In 2008, I fished as a co-angler in the Bassmaster Elite Series tournament on Falcon Lake on the Texas-Mexico border. You know it’s an epic event when midway through the first day’s weigh-in, the tournament director makes an announcement that you shouldn’t bother entering a largemouth for the big fish award unless it’s clearly over 10 pounds.
Mississippi Pro Paul Elias won the tournament with four limits of five bass apiece that totaled 132 pounds, 8 ounces—an average of over 6 ½ pounds per fish.
During practice for the tournament, I spent a day in the boat with Oklahoma’s Jeff Kriet. While making a business call, he parked the boat just off a point where I caught 2- and 3-pounders on every cast. On several retrieves, a fish got off and another one grabbed my worm before it got back to the boat. Normally, pros would be saving those fish for derby day in case things got tough. I was happy to catch them, but asked Kriet why he was so giving.
“Dude, if you’re weighing in 3-pounders at Falcon, you are in big trouble,” he replied. Indeed, in a field of 109 pros, it took an average of 5 pounds per fish to make the top 50 cut for Day Three. Steve Kennedy went home without a check despite weighing in 10 bass for 49 pounds total on days One and Two.
Normally during a tournament, anglers target big fish but tolerate smaller ones. At Falcon, every minute they spent battling a Tabasco-fueled-but-undersized bass was a minute they couldn’t be finding or fighting bassquatch. Accordingly, some pros started gluing together two 7-inch Senkos to create some serious Frankenplastics to fend off the smaller fish. But you know what? Hungry bass, especially smaller ones competing for their share of the forage base, aren’t going to be discouraged that easily. Not only can you catch 2-pound bass on 10-inch worms—you can catch 10-inch bass on 10-inch worms. They have large mouths (hence the name), large appetites, and an insatiable prey drive. And don’t forget that the biggest fish, while they’ll eat bite-sized offerings at times, want more bang for their buck. They need that bigger meal to function.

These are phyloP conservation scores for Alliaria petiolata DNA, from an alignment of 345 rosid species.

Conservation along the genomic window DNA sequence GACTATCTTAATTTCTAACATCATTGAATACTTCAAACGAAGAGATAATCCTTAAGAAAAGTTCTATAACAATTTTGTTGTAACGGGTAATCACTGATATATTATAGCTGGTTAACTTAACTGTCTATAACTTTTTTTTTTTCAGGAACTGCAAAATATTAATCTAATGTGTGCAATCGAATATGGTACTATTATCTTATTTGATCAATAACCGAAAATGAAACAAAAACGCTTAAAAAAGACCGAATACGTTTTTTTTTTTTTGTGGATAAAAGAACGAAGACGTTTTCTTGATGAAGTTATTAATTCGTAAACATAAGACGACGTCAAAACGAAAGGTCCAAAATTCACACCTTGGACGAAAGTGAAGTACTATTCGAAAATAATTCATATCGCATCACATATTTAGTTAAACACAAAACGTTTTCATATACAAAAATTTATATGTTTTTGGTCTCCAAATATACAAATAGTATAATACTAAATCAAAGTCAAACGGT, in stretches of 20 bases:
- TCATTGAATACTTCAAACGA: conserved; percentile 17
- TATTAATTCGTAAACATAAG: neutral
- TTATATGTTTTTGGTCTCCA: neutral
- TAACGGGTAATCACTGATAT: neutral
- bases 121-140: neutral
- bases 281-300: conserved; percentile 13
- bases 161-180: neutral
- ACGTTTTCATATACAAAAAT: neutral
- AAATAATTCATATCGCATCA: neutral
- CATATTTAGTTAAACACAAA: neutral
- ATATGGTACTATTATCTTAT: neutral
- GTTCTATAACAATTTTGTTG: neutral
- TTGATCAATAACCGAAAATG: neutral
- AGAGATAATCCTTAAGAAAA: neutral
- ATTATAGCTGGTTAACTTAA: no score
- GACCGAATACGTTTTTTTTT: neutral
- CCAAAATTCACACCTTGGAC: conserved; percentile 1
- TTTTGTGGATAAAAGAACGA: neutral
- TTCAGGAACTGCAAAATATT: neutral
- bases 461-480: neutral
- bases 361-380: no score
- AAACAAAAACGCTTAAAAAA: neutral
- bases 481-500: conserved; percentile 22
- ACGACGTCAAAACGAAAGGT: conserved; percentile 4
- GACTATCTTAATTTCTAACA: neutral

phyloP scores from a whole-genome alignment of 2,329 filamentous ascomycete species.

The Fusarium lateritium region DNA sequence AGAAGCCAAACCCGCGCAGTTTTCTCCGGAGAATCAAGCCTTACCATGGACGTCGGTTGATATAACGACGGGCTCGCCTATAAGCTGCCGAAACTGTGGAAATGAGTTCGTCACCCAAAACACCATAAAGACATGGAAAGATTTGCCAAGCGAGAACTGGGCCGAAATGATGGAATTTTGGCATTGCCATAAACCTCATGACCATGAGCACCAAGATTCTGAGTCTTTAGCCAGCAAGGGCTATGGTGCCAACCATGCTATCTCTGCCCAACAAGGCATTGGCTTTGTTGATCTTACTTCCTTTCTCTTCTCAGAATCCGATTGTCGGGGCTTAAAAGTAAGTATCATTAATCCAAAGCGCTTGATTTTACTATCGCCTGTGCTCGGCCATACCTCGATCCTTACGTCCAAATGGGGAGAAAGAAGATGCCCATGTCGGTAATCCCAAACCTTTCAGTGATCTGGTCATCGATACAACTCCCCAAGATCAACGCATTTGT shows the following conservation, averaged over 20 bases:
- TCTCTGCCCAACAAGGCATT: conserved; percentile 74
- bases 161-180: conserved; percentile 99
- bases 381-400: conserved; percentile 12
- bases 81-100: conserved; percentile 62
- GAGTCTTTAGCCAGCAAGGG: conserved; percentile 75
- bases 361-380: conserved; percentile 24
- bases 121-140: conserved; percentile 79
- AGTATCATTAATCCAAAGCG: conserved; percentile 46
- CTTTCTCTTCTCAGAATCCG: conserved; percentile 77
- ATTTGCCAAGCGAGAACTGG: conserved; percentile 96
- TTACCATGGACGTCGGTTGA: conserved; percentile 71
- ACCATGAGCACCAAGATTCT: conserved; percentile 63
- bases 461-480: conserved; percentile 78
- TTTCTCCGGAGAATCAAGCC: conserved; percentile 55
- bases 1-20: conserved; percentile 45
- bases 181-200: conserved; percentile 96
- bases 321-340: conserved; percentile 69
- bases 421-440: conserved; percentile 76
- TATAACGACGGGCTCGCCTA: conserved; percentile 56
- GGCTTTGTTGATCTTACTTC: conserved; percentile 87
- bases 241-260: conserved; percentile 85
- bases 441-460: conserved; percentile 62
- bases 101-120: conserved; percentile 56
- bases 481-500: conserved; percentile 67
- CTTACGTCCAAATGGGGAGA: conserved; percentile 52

Accordingly, if you don’t have a 10-inch worm in your arsenal—whether you’re in Texas, Florida, Massachusetts, or Montana, you’re missing out. Bass of all sizes not only can eat them, but they’ll rush to eat them.
You should be throwing bigger worms. Not necessarily girth, but definitely length. Yes, I know there are times where it makes sense to dropshot a 3-inch straight tail or drown a 5-inch finesse bait on a shakey head. That’s true when bass are pressured or cold. It’s also often true in smallmouth country. But when you want to ensure that you get a big largemouth’s attention—or even that of a moderate-sized specimen—it pays go jumbo.
How Big is Too Big? Now let me add a caveat: My belief is that after 10 inches you see diminishing returns. I know some of the California big bait freaks successfully employ 14-, 18- and 20-inchers, but I don’t know if those will get you more bites than a 10. While my experience is only anecdotal, I truly think that as the worm gets bigger your hookup percentage starts to suffer. A 7/0 or 8/0 hook is only a few inches long, so on that 18-inch behemoth worm, a bass can grab 14 inches of soft plastic, tote it around the lake, and never get the hook point in his mouth. Furthermore, you may be surprised by how hard it is to cast a big worm a long distance with accuracy, especially in a crosswind and especially if it has a big, air-catching tail.
Then again, if you are convinced that bigger is always better, go ahead and push the limits. You can always bite or cut a bit off the head if you find that you’ve overshot the upper limits of effectiveness.